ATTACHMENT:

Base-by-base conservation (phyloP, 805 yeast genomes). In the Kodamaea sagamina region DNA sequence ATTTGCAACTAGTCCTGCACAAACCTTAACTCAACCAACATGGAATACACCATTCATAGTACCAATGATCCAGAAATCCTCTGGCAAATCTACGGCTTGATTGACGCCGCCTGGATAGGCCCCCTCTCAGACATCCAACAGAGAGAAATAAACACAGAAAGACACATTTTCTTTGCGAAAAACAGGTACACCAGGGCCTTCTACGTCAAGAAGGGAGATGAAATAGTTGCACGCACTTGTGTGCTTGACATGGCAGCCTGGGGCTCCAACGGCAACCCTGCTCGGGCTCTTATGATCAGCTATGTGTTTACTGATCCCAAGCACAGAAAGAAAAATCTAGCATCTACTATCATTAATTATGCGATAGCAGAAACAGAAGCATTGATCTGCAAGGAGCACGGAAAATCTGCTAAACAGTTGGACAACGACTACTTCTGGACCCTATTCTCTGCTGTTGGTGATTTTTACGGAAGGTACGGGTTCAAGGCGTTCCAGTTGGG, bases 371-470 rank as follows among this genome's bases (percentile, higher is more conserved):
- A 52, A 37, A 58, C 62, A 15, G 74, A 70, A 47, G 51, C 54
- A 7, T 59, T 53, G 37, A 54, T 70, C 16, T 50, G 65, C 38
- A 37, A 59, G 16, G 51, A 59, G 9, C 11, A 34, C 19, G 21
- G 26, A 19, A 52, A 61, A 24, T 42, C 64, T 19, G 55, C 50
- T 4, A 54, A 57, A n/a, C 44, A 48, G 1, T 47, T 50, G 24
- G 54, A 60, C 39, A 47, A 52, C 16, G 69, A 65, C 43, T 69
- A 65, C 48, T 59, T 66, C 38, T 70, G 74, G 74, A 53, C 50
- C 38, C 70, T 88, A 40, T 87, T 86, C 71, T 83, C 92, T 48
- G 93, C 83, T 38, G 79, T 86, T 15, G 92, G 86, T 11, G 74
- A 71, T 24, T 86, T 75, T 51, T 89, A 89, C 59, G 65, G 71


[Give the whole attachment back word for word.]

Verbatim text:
Base-by-base conservation (phyloP, 805 yeast genomes). In the Kodamaea sagamina region DNA sequence ATTTGCAACTAGTCCTGCACAAACCTTAACTCAACCAACATGGAATACACCATTCATAGTACCAATGATCCAGAAATCCTCTGGCAAATCTACGGCTTGATTGACGCCGCCTGGATAGGCCCCCTCTCAGACATCCAACAGAGAGAAATAAACACAGAAAGACACATTTTCTTTGCGAAAAACAGGTACACCAGGGCCTTCTACGTCAAGAAGGGAGATGAAATAGTTGCACGCACTTGTGTGCTTGACATGGCAGCCTGGGGCTCCAACGGCAACCCTGCTCGGGCTCTTATGATCAGCTATGTGTTTACTGATCCCAAGCACAGAAAGAAAAATCTAGCATCTACTATCATTAATTATGCGATAGCAGAAACAGAAGCATTGATCTGCAAGGAGCACGGAAAATCTGCTAAACAGTTGGACAACGACTACTTCTGGACCCTATTCTCTGCTGTTGGTGATTTTTACGGAAGGTACGGGTTCAAGGCGTTCCAGTTGGG, bases 371-470 rank as follows among this genome's bases (percentile, higher is more conserved):
- A 52, A 37, A 58, C 62, A 15, G 74, A 70, A 47, G 51, C 54
- A 7, T 59, T 53, G 37, A 54, T 70, C 16, T 50, G 65, C 38
- A 37, A 59, G 16, G 51, A 59, G 9, C 11, A 34, C 19, G 21
- G 26, A 19, A 52, A 61, A 24, T 42, C 64, T 19, G 55, C 50
- T 4, A 54, A 57, A n/a, C 44, A 48, G 1, T 47, T 50, G 24
- G 54, A 60, C 39, A 47, A 52, C 16, G 69, A 65, C 43, T 69
- A 65, C 48, T 59, T 66, C 38, T 70, G 74, G 74, A 53, C 50
- C 38, C 70, T 88, A 40, T 87, T 86, C 71, T 83, C 92, T 48
- G 93, C 83, T 38, G 79, T 86, T 15, G 92, G 86, T 11, G 74
- A 71, T 24, T 86, T 75, T 51, T 89, A 89, C 59, G 65, G 71